I have to start by apologising for this column (about time – ed). I have been travelling a lot lately, different daylight saving time, different election cycles, different eras (at one point I believe I was in the Mesozoic).

So I am a bit discombobulated – not sure if this column is making sense, not sure if it is actually coherent, and especially not sure if you would notice.

The thing is, it is CPD season so I am doing a lot of presentations, all around the place. These travels are good though – I get to meet the profession and indeed have new experiences and learn new things.

For example, I recently did a presentation in Ipswich, the place where I cut my teeth as a lawyer, the place where I did my articles, the place where I was personally responsible for a number of miscreants going to jail who otherwise would be roaming the streets right now. Of course, that would be a more impressive achievement had I been a prosecutor rather than a defence lawyer, but a result is a result (just ask Steven Miles).

The point is that this presentation took place at the Ipswich Jets Leagues Club, which is now a very sophisticated establishment, with all the mod cons, such as a whole room full of pokies, and – just around the corner – another room full of pokies. I would not be surprised if there were a third room also full of pokies, but I didn’t have the time to check it out.

However, the Jets Leagues Club used to be, back in my day, the Cecil Hotel, official watering hole of my cricket team, the mighty Western Suburbs Roosters. The Cecil was a very different place. It did not have pokies; it was more the sort of place that, instead of having a ‘thank you for not smoking’ sign, it had a ‘thank you for wearing shoes’ sign. That sign also had an asterisk, which noted that ‘one thong = shoes’. That rule allowed for those guys who had unfortunately lost a thong (and indeed, for those who had fortuitously found one).


Of course, it was a slightly strange experience – which is feedback I often get on my presentations – as while the place has changed, my memories of it, such as they are, have not. For example, it is a somewhat surreal experience to give an ethics presentation in pretty much the same spot that a certain fast bowler (not from my team) put to the test his claim that he could do a standing-start jump over the entire bar.

He was partly right, in that he made it partly over the bar but mostly into it; the accident ended his career as a bowler only slightly before his talent naturally would have, but it seemed to increase his drinking capacity so it all worked out. Full disclosure, on the same night I performed what scientists have determined to be the worst rendition of ‘Surfin’ USA in the history of karaoke. Giving an ethics lecture on pretty much the same spot was somewhat disturbing, but no doubt the karaoke gave the audience nightmares for years so I shouldn’t complain.

Not long after that, I presented at the Sunshine Coast, where I learned – from the person who presented before me, and who shall (for reasons that are about to become obvious) remain nameless – that as soon as I turned the key on my new car, I consented to the manufacturers recording anything that goes on in it, up to and including sexual relations (no, I don’t know where he was going with it).

That didn’t worry me much though, because the car starts with a push of a button, not the turn of a key, which may be why more cars get stolen these days. Also, if the voyeurs at the car company have recorded anything when I was in it, it will be just me belting out David Bowie songs in the sort of dulcet tones that would give my Surfin’ USA a run for its money (so serves them right).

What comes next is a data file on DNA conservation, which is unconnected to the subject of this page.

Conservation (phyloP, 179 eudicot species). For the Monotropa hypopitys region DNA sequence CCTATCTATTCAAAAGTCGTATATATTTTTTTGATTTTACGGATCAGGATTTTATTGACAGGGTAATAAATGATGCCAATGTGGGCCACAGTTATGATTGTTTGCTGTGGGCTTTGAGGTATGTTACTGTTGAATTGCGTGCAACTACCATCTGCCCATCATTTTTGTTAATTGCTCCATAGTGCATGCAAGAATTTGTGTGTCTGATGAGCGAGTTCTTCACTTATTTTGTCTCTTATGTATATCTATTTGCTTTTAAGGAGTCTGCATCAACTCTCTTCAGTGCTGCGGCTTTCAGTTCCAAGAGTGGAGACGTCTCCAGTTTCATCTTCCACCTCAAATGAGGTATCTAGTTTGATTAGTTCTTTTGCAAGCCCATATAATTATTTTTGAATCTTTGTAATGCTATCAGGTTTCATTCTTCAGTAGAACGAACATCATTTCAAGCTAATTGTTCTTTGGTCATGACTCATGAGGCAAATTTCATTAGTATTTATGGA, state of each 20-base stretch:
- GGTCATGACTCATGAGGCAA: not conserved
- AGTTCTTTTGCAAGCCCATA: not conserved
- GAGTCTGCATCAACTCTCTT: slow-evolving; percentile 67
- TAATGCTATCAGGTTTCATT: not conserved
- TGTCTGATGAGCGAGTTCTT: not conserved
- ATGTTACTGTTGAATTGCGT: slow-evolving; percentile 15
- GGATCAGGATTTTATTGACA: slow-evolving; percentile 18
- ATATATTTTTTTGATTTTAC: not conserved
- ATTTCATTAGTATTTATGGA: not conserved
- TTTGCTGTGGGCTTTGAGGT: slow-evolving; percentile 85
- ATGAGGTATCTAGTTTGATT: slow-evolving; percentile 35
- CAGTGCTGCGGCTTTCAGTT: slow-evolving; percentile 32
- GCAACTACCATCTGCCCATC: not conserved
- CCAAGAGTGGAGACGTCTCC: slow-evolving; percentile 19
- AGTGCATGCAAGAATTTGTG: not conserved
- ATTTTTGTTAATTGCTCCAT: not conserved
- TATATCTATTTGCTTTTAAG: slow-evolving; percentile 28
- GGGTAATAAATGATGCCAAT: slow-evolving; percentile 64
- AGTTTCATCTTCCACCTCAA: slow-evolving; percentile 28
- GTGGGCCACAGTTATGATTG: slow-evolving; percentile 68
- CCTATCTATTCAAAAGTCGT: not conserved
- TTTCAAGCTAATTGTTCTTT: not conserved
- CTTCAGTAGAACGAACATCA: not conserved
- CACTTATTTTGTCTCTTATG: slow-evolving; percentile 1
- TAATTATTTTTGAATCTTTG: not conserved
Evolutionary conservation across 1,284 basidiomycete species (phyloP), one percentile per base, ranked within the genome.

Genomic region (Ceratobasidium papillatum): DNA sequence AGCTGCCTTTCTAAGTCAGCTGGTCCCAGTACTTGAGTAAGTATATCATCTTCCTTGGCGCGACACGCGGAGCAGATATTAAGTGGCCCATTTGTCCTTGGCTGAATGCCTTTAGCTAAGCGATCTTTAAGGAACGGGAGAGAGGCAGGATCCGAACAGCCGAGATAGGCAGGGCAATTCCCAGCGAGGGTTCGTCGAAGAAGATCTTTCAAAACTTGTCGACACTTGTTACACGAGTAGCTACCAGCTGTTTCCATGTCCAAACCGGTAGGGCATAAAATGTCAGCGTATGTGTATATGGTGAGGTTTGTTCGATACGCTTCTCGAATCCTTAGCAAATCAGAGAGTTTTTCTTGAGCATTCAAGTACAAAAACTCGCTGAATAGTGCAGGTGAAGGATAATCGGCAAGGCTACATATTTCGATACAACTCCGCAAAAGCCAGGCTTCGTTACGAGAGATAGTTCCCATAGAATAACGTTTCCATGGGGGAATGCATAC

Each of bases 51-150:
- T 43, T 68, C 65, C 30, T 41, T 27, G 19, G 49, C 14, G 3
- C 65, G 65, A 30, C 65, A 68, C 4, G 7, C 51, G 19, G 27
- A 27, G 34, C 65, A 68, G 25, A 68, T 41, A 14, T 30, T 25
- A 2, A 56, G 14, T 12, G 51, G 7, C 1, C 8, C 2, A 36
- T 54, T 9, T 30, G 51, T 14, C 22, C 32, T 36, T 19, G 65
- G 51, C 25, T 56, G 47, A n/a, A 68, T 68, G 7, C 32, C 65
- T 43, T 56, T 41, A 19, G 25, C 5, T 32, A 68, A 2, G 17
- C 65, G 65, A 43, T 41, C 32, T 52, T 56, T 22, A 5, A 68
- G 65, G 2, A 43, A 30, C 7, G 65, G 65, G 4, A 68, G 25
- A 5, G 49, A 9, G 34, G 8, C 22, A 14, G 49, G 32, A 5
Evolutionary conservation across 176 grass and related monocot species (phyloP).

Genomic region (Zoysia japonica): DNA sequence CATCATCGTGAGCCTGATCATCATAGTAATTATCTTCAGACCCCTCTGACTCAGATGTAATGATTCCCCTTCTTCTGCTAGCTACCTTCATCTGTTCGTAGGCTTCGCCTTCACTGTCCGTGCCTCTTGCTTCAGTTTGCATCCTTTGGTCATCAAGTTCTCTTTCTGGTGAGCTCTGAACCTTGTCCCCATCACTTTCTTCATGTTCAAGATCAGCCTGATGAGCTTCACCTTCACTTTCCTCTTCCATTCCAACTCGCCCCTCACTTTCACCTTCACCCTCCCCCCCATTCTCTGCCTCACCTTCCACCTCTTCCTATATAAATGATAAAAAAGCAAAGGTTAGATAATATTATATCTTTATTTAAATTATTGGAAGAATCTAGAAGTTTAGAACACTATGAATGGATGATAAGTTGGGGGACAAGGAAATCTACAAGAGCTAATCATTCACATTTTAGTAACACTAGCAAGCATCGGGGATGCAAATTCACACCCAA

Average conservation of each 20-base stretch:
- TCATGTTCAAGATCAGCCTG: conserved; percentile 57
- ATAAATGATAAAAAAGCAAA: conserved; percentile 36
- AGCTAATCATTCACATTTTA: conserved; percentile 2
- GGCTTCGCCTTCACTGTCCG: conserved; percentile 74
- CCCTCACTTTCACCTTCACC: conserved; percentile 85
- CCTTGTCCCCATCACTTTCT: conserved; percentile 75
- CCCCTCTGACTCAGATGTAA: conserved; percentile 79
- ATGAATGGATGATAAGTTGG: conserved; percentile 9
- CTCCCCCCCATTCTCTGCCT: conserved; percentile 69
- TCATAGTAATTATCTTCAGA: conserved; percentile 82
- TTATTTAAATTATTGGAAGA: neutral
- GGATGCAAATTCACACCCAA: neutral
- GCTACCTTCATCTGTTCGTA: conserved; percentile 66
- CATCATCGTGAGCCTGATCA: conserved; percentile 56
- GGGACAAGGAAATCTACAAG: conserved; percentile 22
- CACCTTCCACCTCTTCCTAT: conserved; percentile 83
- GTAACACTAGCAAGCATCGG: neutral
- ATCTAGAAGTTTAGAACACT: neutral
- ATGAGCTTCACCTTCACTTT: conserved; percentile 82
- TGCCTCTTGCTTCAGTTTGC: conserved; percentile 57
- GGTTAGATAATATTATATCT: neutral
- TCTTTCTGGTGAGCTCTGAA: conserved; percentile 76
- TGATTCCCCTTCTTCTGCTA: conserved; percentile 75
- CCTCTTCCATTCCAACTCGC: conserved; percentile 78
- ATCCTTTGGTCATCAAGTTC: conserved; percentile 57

Most of that recording would have been done on my way up the coast, because the trip took about four weeks.

OK, that is an exaggeration, it just seemed like four weeks because – prepare to be shocked – there was a traffic jam in the Bruce Highway. Of course, you aren’t shocked, because the Bruce Highway has more traffic jams than Scott Morrison had ministerial portfolios, albeit without doing as much damage.


I figure what happened is some thoughtless driver activated their indicator before changing lanes, and this alarmed the regular users of the Bruce Highway because they had no idea what an indicator was, having never once seen one used (or indeed used one themselves).

No doubt this caused a chain reaction of confused lane changes, breaking, accelerating and hurriedly phoning radio stations to report the situation and complain about it. Soon enough the Bruce Highway looked like a scene from ‘Mad Max 12: Max Meets the Dukes of Hazard’, or as locals call it, ‘normal’. Traffic naturally slowed to the point where you could actually watch continental drift in action. 

Eventually, whatever the problem was went away, and cars started moving again, which is one of the most frustrating things about traffic jams: you almost never find out what caused them. You drive along waiting to see some cause, all the while wondering whether all traffic jams are ultimately caused by the fact that nobody (apart from you) knows how to merge into moving traffic.

Just once it would be good to get to the point of the problem, and find out it is just due to the fact that Anthony Albanese and Chris Bowen have landed their respective jets on the highway to have quick chat about the need to reduce CO2 emissions. It never is, which is surprising given how often that must happen.

I’ll end on a serious note. As I type this, Anzac Day is approaching, a day when we honour the fallen, and those who still serve. Given the state of the world right now the members of the ADF are no doubt working hard to keep our nation secure, so let’s all give thanks to their efforts. By their blood and sacrifice are our lands kept safe.

Lest we forget.


© Shane Budden 2024

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